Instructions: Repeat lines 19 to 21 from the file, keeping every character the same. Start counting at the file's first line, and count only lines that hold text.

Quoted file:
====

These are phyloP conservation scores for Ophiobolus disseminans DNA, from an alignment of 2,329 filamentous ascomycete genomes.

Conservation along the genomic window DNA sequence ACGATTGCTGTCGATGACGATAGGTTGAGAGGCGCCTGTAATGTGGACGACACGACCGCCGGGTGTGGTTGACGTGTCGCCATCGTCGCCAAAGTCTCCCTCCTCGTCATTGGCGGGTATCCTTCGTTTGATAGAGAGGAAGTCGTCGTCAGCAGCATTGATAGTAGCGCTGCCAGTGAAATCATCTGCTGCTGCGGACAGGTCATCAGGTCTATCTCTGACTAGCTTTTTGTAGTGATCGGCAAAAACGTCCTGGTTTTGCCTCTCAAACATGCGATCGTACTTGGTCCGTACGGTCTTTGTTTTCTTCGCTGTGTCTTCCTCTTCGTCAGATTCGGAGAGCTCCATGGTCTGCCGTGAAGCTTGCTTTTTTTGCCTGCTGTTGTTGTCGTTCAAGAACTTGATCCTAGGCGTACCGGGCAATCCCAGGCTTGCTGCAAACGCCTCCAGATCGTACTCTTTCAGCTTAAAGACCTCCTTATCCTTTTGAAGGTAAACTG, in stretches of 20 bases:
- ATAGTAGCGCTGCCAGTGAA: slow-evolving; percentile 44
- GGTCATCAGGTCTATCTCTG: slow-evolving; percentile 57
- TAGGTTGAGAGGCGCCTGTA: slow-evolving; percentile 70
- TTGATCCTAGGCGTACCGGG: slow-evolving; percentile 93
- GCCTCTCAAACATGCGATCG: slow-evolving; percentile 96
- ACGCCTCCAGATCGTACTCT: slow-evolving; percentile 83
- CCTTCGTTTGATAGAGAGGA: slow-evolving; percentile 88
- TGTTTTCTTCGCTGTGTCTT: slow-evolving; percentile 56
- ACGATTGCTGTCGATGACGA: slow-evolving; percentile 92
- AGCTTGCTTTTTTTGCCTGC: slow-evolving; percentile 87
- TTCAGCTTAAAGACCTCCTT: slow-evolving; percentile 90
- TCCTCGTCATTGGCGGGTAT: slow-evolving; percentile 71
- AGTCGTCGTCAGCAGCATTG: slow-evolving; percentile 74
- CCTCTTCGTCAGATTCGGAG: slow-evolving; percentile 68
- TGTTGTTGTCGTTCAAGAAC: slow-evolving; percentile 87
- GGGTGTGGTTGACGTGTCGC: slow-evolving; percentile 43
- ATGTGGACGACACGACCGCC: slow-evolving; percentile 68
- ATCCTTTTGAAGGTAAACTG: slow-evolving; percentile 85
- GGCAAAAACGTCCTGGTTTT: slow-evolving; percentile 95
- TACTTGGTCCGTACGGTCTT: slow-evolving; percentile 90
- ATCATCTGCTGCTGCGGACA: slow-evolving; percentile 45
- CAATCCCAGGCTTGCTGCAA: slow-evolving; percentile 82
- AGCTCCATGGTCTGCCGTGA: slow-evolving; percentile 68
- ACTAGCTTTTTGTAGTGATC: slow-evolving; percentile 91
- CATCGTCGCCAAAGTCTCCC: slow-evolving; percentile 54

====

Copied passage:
- ATGTGGACGACACGACCGCC: slow-evolving; percentile 68
- ATCCTTTTGAAGGTAAACTG: slow-evolving; percentile 85
- GGCAAAAACGTCCTGGTTTT: slow-evolving; percentile 95